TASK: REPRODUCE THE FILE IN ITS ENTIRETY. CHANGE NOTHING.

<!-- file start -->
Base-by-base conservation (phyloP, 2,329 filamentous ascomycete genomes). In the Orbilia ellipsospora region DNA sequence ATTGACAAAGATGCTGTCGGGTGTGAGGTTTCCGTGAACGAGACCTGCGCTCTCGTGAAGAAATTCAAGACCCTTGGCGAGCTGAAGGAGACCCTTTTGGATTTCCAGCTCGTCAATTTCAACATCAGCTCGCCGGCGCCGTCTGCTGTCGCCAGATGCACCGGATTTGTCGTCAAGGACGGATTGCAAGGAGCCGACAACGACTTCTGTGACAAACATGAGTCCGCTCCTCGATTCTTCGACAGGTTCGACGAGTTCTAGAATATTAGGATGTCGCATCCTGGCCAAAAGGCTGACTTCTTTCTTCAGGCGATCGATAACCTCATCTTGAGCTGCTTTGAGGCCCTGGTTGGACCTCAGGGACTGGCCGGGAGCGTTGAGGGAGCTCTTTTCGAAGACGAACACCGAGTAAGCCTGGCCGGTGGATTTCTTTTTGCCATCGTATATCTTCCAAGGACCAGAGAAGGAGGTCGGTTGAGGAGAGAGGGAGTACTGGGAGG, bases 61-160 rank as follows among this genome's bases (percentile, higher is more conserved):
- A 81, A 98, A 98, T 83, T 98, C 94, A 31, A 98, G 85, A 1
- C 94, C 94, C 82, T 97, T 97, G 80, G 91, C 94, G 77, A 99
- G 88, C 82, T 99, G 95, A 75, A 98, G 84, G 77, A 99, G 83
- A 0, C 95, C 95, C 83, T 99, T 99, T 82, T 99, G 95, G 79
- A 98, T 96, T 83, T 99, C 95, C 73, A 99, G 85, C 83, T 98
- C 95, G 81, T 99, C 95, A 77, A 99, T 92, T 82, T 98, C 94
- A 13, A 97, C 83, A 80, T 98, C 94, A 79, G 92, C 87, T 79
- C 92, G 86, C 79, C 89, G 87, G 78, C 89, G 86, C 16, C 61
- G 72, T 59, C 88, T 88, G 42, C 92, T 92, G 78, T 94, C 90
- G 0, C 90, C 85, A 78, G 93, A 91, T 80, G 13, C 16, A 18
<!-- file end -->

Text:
Base-by-base conservation (phyloP, 2,329 filamentous ascomycete genomes). In the Orbilia ellipsospora region DNA sequence ATTGACAAAGATGCTGTCGGGTGTGAGGTTTCCGTGAACGAGACCTGCGCTCTCGTGAAGAAATTCAAGACCCTTGGCGAGCTGAAGGAGACCCTTTTGGATTTCCAGCTCGTCAATTTCAACATCAGCTCGCCGGCGCCGTCTGCTGTCGCCAGATGCACCGGATTTGTCGTCAAGGACGGATTGCAAGGAGCCGACAACGACTTCTGTGACAAACATGAGTCCGCTCCTCGATTCTTCGACAGGTTCGACGAGTTCTAGAATATTAGGATGTCGCATCCTGGCCAAAAGGCTGACTTCTTTCTTCAGGCGATCGATAACCTCATCTTGAGCTGCTTTGAGGCCCTGGTTGGACCTCAGGGACTGGCCGGGAGCGTTGAGGGAGCTCTTTTCGAAGACGAACACCGAGTAAGCCTGGCCGGTGGATTTCTTTTTGCCATCGTATATCTTCCAAGGACCAGAGAAGGAGGTCGGTTGAGGAGAGAGGGAGTACTGGGAGG, bases 61-160 rank as follows among this genome's bases (percentile, higher is more conserved):
- A 81, A 98, A 98, T 83, T 98, C 94, A 31, A 98, G 85, A 1
- C 94, C 94, C 82, T 97, T 97, G 80, G 91, C 94, G 77, A 99
- G 88, C 82, T 99, G 95, A 75, A 98, G 84, G 77, A 99, G 83
- A 0, C 95, C 95, C 83, T 99, T 99, T 82, T 99, G 95, G 79
- A 98, T 96, T 83, T 99, C 95, C 73, A 99, G 85, C 83, T 98
- C 95, G 81, T 99, C 95, A 77, A 99, T 92, T 82, T 98, C 94
- A 13, A 97, C 83, A 80, T 98, C 94, A 79, G 92, C 87, T 79
- C 92, G 86, C 79, C 89, G 87, G 78, C 89, G 86, C 16, C 61
- G 72, T 59, C 88, T 88, G 42, C 92, T 92, G 78, T 94, C 90
- G 0, C 90, C 85, A 78, G 93, A 91, T 80, G 13, C 16, A 18